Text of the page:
Paul Bloomer – Artist

My art work weeps for the world and also celebrates the world.

In our technological world so disconnected from nature where humanity struggles to unite in peace and harmony with the forces of creation my art asks us to consider how we as people can heal the displacement and disunity of our global community. I explore the tensions, fault lines and connections that exist between seemingly opposing forces in a world that is held in a state of perpetual antitheses. The dynamics of nature and culture, present and eternity, physical and spiritual, life and death are wrestled with though the mediums of drawing and printmaking.

In Shetland where I have lived for over 20 years there are many more birds than people and in daily life the various species of birds become familiar companions. In this body of work birds have become vessels of emotion that carry messages full of metaphor and meaning on the rich tapestry of life.

Birds cross international boundaries, true global travellers that see war and peace, beauty and decay, persecution and awe and feast and famine. If birds could tell us how to live what would they say to us?

Paul Bloomer was born and bought up in the industrial Black Country of England. He studied painting at post graduate level at the Royal Academy Schools in London and In 1997 he moved to Shetland where he set up his studio as well as lecturing in art at Shetland College University of the Highlands and Islands. His work is held in various public collections in the UK and in private collections worldwide.

EGGS – Each stone tells a story that is shaped and painted by time Etching 21 cm x 15 cm. 2018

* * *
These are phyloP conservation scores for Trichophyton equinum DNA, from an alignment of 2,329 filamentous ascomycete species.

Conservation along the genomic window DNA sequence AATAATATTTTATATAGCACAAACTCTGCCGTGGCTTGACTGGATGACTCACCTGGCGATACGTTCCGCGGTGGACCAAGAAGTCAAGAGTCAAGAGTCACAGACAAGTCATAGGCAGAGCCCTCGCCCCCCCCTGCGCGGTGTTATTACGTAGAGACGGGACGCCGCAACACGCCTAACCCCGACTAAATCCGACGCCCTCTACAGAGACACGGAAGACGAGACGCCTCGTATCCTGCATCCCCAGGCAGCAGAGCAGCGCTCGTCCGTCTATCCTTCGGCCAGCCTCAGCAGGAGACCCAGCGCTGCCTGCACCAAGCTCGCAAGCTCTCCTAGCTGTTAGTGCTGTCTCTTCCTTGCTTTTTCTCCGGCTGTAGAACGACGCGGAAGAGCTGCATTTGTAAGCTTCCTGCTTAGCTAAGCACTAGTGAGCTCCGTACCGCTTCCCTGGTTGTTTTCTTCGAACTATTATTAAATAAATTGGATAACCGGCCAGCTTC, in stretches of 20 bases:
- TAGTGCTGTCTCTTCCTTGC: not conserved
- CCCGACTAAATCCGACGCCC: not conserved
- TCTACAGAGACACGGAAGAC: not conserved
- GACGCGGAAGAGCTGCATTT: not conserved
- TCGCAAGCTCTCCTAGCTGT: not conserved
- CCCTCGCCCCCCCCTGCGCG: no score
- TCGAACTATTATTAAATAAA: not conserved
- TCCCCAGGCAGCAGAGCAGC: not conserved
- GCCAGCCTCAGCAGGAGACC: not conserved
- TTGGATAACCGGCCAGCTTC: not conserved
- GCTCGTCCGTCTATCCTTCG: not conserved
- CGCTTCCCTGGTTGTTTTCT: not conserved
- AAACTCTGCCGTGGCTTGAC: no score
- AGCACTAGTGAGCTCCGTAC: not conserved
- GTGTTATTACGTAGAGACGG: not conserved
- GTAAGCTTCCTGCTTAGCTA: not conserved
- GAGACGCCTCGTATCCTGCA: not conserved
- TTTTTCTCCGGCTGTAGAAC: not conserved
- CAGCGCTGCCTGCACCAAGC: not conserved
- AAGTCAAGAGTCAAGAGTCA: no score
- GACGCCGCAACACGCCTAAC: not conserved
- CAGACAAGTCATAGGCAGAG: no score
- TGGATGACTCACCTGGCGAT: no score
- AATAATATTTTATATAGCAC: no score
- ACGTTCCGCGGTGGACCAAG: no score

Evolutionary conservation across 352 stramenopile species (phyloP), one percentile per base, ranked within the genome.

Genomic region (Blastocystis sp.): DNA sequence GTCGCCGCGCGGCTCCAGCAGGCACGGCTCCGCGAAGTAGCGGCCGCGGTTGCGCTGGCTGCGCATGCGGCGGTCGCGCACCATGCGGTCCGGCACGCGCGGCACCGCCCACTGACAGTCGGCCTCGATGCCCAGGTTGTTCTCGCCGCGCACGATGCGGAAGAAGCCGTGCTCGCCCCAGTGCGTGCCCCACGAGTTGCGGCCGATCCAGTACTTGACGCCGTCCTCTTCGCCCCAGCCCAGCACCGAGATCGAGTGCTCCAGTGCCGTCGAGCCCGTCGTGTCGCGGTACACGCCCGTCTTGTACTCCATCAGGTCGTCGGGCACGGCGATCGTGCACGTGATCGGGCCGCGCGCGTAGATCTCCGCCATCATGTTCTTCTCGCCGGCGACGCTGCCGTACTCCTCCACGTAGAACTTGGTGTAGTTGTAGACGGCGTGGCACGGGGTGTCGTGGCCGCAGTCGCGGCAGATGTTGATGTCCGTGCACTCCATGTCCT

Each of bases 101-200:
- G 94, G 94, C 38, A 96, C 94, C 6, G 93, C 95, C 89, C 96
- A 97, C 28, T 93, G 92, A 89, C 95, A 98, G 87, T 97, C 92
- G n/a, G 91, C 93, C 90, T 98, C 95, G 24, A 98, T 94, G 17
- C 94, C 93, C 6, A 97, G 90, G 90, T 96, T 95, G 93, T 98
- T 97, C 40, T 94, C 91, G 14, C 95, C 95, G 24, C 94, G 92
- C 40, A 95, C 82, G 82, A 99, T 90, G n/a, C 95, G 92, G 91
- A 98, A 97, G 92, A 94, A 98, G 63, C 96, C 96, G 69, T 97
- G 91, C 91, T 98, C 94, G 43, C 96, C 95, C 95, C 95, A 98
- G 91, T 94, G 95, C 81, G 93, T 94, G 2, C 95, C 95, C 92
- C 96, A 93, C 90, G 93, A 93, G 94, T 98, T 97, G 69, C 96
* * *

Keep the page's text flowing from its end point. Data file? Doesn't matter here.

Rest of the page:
LAVERICK – A song of promise and new life That darkened skies cannot silence Etching 15 cm x 21 cm. 2018
POISONED LAKE – This lake has been poisoned by greed and ignorance and now the snow geese have nowhere to land. Charcoal 240 cm x 180 cm. 2017
THE RETURN OF THE LIGHT – The light has returned to the land and for now all is well. Charcoal 210 cm x 180 cm. 2017
NIGHT FLIGHT These birds fly at night because they are scared of the day. They have flown over millions of people displaced and killed by war, atrocity and injustice and they have flown over land and water killed by pollution. Now they are flying over the peaceful tranquillity of St Ninians Isle in Shetland where in the winter the waters of the sea join to create a pattern of mystical union and oneness. If the birds could whisper in our ears the secret to living in peace and harmony with all of creation, what might they say to us as they journey around the globe witnessing the mad, chaotic and fragmented world of humanity. 300 cm x 180 cm Charcoal.  2017